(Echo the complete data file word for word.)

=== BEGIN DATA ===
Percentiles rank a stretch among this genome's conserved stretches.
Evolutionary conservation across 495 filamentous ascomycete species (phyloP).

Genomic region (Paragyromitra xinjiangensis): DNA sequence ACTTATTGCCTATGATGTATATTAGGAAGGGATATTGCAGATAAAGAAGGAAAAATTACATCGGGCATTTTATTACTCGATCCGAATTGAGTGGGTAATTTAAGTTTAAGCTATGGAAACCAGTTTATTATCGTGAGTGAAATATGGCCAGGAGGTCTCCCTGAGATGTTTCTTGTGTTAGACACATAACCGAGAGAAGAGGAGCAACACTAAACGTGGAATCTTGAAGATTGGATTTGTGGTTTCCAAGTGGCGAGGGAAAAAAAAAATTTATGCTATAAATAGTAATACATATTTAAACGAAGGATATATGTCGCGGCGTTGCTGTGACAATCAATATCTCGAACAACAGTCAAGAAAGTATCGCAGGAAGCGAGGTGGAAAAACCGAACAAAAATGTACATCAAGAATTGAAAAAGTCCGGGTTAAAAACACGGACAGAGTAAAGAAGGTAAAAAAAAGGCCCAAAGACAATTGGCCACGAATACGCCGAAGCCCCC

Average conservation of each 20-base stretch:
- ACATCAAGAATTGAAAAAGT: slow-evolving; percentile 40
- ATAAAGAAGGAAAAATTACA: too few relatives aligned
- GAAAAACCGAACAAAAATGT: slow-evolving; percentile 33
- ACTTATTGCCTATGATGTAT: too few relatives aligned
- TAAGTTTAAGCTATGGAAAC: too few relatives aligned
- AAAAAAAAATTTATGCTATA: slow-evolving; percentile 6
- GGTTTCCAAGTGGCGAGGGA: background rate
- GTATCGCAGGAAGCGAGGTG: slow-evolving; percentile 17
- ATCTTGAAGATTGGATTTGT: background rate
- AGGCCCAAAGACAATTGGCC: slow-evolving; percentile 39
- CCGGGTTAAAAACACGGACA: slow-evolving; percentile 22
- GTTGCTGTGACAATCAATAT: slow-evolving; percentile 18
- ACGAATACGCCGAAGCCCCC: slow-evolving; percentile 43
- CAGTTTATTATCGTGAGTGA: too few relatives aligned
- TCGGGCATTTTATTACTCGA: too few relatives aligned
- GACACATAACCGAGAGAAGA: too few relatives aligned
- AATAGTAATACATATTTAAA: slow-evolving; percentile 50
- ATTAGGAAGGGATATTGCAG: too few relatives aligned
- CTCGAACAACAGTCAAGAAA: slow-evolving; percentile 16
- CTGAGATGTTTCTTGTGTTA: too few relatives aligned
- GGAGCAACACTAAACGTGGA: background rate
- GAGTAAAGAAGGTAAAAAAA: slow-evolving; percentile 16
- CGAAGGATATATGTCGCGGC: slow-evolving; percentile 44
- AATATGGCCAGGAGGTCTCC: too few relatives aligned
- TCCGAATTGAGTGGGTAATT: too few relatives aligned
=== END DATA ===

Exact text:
Percentiles rank a stretch among this genome's conserved stretches.
Evolutionary conservation across 495 filamentous ascomycete species (phyloP).

Genomic region (Paragyromitra xinjiangensis): DNA sequence ACTTATTGCCTATGATGTATATTAGGAAGGGATATTGCAGATAAAGAAGGAAAAATTACATCGGGCATTTTATTACTCGATCCGAATTGAGTGGGTAATTTAAGTTTAAGCTATGGAAACCAGTTTATTATCGTGAGTGAAATATGGCCAGGAGGTCTCCCTGAGATGTTTCTTGTGTTAGACACATAACCGAGAGAAGAGGAGCAACACTAAACGTGGAATCTTGAAGATTGGATTTGTGGTTTCCAAGTGGCGAGGGAAAAAAAAAATTTATGCTATAAATAGTAATACATATTTAAACGAAGGATATATGTCGCGGCGTTGCTGTGACAATCAATATCTCGAACAACAGTCAAGAAAGTATCGCAGGAAGCGAGGTGGAAAAACCGAACAAAAATGTACATCAAGAATTGAAAAAGTCCGGGTTAAAAACACGGACAGAGTAAAGAAGGTAAAAAAAAGGCCCAAAGACAATTGGCCACGAATACGCCGAAGCCCCC

Average conservation of each 20-base stretch:
- ACATCAAGAATTGAAAAAGT: slow-evolving; percentile 40
- ATAAAGAAGGAAAAATTACA: too few relatives aligned
- GAAAAACCGAACAAAAATGT: slow-evolving; percentile 33
- ACTTATTGCCTATGATGTAT: too few relatives aligned
- TAAGTTTAAGCTATGGAAAC: too few relatives aligned
- AAAAAAAAATTTATGCTATA: slow-evolving; percentile 6
- GGTTTCCAAGTGGCGAGGGA: background rate
- GTATCGCAGGAAGCGAGGTG: slow-evolving; percentile 17
- ATCTTGAAGATTGGATTTGT: background rate
- AGGCCCAAAGACAATTGGCC: slow-evolving; percentile 39
- CCGGGTTAAAAACACGGACA: slow-evolving; percentile 22
- GTTGCTGTGACAATCAATAT: slow-evolving; percentile 18
- ACGAATACGCCGAAGCCCCC: slow-evolving; percentile 43
- CAGTTTATTATCGTGAGTGA: too few relatives aligned
- TCGGGCATTTTATTACTCGA: too few relatives aligned
- GACACATAACCGAGAGAAGA: too few relatives aligned
- AATAGTAATACATATTTAAA: slow-evolving; percentile 50
- ATTAGGAAGGGATATTGCAG: too few relatives aligned
- CTCGAACAACAGTCAAGAAA: slow-evolving; percentile 16
- CTGAGATGTTTCTTGTGTTA: too few relatives aligned
- GGAGCAACACTAAACGTGGA: background rate
- GAGTAAAGAAGGTAAAAAAA: slow-evolving; percentile 16
- CGAAGGATATATGTCGCGGC: slow-evolving; percentile 44
- AATATGGCCAGGAGGTCTCC: too few relatives aligned
- TCCGAATTGAGTGGGTAATT: too few relatives aligned